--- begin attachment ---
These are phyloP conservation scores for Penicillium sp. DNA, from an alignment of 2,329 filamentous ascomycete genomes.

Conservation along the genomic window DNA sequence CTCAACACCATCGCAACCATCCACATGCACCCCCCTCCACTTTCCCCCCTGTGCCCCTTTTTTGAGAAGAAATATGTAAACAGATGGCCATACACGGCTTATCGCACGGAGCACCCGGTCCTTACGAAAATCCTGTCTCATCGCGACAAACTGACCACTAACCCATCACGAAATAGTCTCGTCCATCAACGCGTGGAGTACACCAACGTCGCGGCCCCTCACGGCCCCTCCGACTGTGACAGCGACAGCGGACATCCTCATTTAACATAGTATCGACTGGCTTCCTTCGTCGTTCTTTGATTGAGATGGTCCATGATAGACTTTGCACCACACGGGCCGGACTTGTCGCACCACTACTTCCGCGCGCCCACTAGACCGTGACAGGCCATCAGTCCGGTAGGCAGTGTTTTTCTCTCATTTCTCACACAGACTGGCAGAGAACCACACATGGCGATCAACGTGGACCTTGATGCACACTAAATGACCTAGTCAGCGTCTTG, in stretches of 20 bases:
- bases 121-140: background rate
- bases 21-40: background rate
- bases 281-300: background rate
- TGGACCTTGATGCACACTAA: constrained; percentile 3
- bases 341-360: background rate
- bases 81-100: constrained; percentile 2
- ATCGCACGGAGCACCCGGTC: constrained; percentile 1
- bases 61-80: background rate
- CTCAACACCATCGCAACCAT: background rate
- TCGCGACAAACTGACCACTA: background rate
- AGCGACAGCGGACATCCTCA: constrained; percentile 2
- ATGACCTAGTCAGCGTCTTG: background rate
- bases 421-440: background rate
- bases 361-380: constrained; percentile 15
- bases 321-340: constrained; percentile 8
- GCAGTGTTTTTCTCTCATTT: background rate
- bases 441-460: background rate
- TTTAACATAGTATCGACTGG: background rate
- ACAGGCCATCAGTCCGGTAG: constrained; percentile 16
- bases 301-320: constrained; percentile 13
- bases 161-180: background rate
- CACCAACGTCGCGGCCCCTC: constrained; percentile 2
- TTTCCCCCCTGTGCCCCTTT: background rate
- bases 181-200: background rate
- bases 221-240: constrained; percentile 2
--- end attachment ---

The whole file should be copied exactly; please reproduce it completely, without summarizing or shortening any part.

These are phyloP conservation scores for Penicillium sp. DNA, from an alignment of 2,329 filamentous ascomycete genomes.

Conservation along the genomic window DNA sequence CTCAACACCATCGCAACCATCCACATGCACCCCCCTCCACTTTCCCCCCTGTGCCCCTTTTTTGAGAAGAAATATGTAAACAGATGGCCATACACGGCTTATCGCACGGAGCACCCGGTCCTTACGAAAATCCTGTCTCATCGCGACAAACTGACCACTAACCCATCACGAAATAGTCTCGTCCATCAACGCGTGGAGTACACCAACGTCGCGGCCCCTCACGGCCCCTCCGACTGTGACAGCGACAGCGGACATCCTCATTTAACATAGTATCGACTGGCTTCCTTCGTCGTTCTTTGATTGAGATGGTCCATGATAGACTTTGCACCACACGGGCCGGACTTGTCGCACCACTACTTCCGCGCGCCCACTAGACCGTGACAGGCCATCAGTCCGGTAGGCAGTGTTTTTCTCTCATTTCTCACACAGACTGGCAGAGAACCACACATGGCGATCAACGTGGACCTTGATGCACACTAAATGACCTAGTCAGCGTCTTG, in stretches of 20 bases:
- bases 121-140: background rate
- bases 21-40: background rate
- bases 281-300: background rate
- TGGACCTTGATGCACACTAA: constrained; percentile 3
- bases 341-360: background rate
- bases 81-100: constrained; percentile 2
- ATCGCACGGAGCACCCGGTC: constrained; percentile 1
- bases 61-80: background rate
- CTCAACACCATCGCAACCAT: background rate
- TCGCGACAAACTGACCACTA: background rate
- AGCGACAGCGGACATCCTCA: constrained; percentile 2
- ATGACCTAGTCAGCGTCTTG: background rate
- bases 421-440: background rate
- bases 361-380: constrained; percentile 15
- bases 321-340: constrained; percentile 8
- GCAGTGTTTTTCTCTCATTT: background rate
- bases 441-460: background rate
- TTTAACATAGTATCGACTGG: background rate
- ACAGGCCATCAGTCCGGTAG: constrained; percentile 16
- bases 301-320: constrained; percentile 13
- bases 161-180: background rate
- CACCAACGTCGCGGCCCCTC: constrained; percentile 2
- TTTCCCCCCTGTGCCCCTTT: background rate
- bases 181-200: background rate
- bases 221-240: constrained; percentile 2